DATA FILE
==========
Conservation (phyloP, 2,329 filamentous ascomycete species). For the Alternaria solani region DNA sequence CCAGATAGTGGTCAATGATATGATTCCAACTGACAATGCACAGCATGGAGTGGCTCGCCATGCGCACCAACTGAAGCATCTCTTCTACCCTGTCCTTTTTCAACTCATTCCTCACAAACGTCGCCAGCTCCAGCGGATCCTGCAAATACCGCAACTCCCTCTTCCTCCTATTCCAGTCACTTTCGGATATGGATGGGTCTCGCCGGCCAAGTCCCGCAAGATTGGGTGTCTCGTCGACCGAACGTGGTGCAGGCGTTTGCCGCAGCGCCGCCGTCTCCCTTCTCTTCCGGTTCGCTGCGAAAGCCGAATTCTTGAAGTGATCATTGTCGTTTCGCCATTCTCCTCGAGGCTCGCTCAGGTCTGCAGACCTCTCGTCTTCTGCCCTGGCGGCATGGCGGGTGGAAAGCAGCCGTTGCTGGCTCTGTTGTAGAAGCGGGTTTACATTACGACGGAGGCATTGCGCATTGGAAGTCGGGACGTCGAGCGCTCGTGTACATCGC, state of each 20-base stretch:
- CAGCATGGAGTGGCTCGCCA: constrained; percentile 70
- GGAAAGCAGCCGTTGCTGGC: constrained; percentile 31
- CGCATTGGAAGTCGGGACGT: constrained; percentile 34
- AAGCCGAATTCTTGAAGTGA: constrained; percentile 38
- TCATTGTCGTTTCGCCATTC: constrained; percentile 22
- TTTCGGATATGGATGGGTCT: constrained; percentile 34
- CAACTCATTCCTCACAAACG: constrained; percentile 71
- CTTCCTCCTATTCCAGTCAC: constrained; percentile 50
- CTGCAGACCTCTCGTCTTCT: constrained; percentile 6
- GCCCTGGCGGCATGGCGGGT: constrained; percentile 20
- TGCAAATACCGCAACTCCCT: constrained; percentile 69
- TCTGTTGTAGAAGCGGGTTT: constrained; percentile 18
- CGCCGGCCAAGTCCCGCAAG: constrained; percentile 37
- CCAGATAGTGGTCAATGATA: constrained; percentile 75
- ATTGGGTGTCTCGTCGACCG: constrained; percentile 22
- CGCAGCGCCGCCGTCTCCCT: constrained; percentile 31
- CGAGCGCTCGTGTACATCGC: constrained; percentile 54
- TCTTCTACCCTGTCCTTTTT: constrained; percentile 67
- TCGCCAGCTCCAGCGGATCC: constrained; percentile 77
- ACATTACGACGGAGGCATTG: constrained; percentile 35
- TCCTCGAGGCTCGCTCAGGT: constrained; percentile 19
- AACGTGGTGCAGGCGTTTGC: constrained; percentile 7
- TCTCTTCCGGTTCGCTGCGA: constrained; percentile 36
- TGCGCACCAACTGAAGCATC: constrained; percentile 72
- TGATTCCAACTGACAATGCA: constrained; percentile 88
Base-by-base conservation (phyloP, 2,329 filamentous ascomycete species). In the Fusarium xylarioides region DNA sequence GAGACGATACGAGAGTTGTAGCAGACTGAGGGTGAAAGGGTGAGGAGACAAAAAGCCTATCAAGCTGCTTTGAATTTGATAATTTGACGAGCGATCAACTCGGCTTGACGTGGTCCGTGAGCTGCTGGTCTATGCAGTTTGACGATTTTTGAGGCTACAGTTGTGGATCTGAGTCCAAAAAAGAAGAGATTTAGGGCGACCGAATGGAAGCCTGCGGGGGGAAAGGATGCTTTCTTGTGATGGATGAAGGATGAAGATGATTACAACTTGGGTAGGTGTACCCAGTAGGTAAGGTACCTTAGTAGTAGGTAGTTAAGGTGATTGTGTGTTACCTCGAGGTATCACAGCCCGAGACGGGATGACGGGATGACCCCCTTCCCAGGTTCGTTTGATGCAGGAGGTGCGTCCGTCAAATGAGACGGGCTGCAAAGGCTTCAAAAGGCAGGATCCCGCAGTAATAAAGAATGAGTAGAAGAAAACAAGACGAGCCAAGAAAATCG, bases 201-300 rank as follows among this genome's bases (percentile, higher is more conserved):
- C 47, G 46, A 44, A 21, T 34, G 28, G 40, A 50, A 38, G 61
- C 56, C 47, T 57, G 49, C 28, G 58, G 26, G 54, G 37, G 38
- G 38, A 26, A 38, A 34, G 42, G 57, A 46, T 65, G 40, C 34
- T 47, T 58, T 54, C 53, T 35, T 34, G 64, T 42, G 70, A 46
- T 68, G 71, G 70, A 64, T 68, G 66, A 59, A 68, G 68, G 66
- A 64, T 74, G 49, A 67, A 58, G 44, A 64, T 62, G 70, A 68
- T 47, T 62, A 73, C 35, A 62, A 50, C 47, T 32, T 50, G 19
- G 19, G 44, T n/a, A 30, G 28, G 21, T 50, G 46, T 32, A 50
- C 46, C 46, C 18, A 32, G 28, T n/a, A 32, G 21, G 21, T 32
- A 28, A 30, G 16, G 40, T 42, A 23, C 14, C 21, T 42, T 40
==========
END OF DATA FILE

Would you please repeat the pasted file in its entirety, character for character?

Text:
Conservation (phyloP, 2,329 filamentous ascomycete species). For the Alternaria solani region DNA sequence CCAGATAGTGGTCAATGATATGATTCCAACTGACAATGCACAGCATGGAGTGGCTCGCCATGCGCACCAACTGAAGCATCTCTTCTACCCTGTCCTTTTTCAACTCATTCCTCACAAACGTCGCCAGCTCCAGCGGATCCTGCAAATACCGCAACTCCCTCTTCCTCCTATTCCAGTCACTTTCGGATATGGATGGGTCTCGCCGGCCAAGTCCCGCAAGATTGGGTGTCTCGTCGACCGAACGTGGTGCAGGCGTTTGCCGCAGCGCCGCCGTCTCCCTTCTCTTCCGGTTCGCTGCGAAAGCCGAATTCTTGAAGTGATCATTGTCGTTTCGCCATTCTCCTCGAGGCTCGCTCAGGTCTGCAGACCTCTCGTCTTCTGCCCTGGCGGCATGGCGGGTGGAAAGCAGCCGTTGCTGGCTCTGTTGTAGAAGCGGGTTTACATTACGACGGAGGCATTGCGCATTGGAAGTCGGGACGTCGAGCGCTCGTGTACATCGC, state of each 20-base stretch:
- CAGCATGGAGTGGCTCGCCA: constrained; percentile 70
- GGAAAGCAGCCGTTGCTGGC: constrained; percentile 31
- CGCATTGGAAGTCGGGACGT: constrained; percentile 34
- AAGCCGAATTCTTGAAGTGA: constrained; percentile 38
- TCATTGTCGTTTCGCCATTC: constrained; percentile 22
- TTTCGGATATGGATGGGTCT: constrained; percentile 34
- CAACTCATTCCTCACAAACG: constrained; percentile 71
- CTTCCTCCTATTCCAGTCAC: constrained; percentile 50
- CTGCAGACCTCTCGTCTTCT: constrained; percentile 6
- GCCCTGGCGGCATGGCGGGT: constrained; percentile 20
- TGCAAATACCGCAACTCCCT: constrained; percentile 69
- TCTGTTGTAGAAGCGGGTTT: constrained; percentile 18
- CGCCGGCCAAGTCCCGCAAG: constrained; percentile 37
- CCAGATAGTGGTCAATGATA: constrained; percentile 75
- ATTGGGTGTCTCGTCGACCG: constrained; percentile 22
- CGCAGCGCCGCCGTCTCCCT: constrained; percentile 31
- CGAGCGCTCGTGTACATCGC: constrained; percentile 54
- TCTTCTACCCTGTCCTTTTT: constrained; percentile 67
- TCGCCAGCTCCAGCGGATCC: constrained; percentile 77
- ACATTACGACGGAGGCATTG: constrained; percentile 35
- TCCTCGAGGCTCGCTCAGGT: constrained; percentile 19
- AACGTGGTGCAGGCGTTTGC: constrained; percentile 7
- TCTCTTCCGGTTCGCTGCGA: constrained; percentile 36
- TGCGCACCAACTGAAGCATC: constrained; percentile 72
- TGATTCCAACTGACAATGCA: constrained; percentile 88
Base-by-base conservation (phyloP, 2,329 filamentous ascomycete species). In the Fusarium xylarioides region DNA sequence GAGACGATACGAGAGTTGTAGCAGACTGAGGGTGAAAGGGTGAGGAGACAAAAAGCCTATCAAGCTGCTTTGAATTTGATAATTTGACGAGCGATCAACTCGGCTTGACGTGGTCCGTGAGCTGCTGGTCTATGCAGTTTGACGATTTTTGAGGCTACAGTTGTGGATCTGAGTCCAAAAAAGAAGAGATTTAGGGCGACCGAATGGAAGCCTGCGGGGGGAAAGGATGCTTTCTTGTGATGGATGAAGGATGAAGATGATTACAACTTGGGTAGGTGTACCCAGTAGGTAAGGTACCTTAGTAGTAGGTAGTTAAGGTGATTGTGTGTTACCTCGAGGTATCACAGCCCGAGACGGGATGACGGGATGACCCCCTTCCCAGGTTCGTTTGATGCAGGAGGTGCGTCCGTCAAATGAGACGGGCTGCAAAGGCTTCAAAAGGCAGGATCCCGCAGTAATAAAGAATGAGTAGAAGAAAACAAGACGAGCCAAGAAAATCG, bases 201-300 rank as follows among this genome's bases (percentile, higher is more conserved):
- C 47, G 46, A 44, A 21, T 34, G 28, G 40, A 50, A 38, G 61
- C 56, C 47, T 57, G 49, C 28, G 58, G 26, G 54, G 37, G 38
- G 38, A 26, A 38, A 34, G 42, G 57, A 46, T 65, G 40, C 34
- T 47, T 58, T 54, C 53, T 35, T 34, G 64, T 42, G 70, A 46
- T 68, G 71, G 70, A 64, T 68, G 66, A 59, A 68, G 68, G 66
- A 64, T 74, G 49, A 67, A 58, G 44, A 64, T 62, G 70, A 68
- T 47, T 62, A 73, C 35, A 62, A 50, C 47, T 32, T 50, G 19
- G 19, G 44, T n/a, A 30, G 28, G 21, T 50, G 46, T 32, A 50
- C 46, C 46, C 18, A 32, G 28, T n/a, A 32, G 21, G 21, T 32
- A 28, A 30, G 16, G 40, T 42, A 23, C 14, C 21, T 42, T 40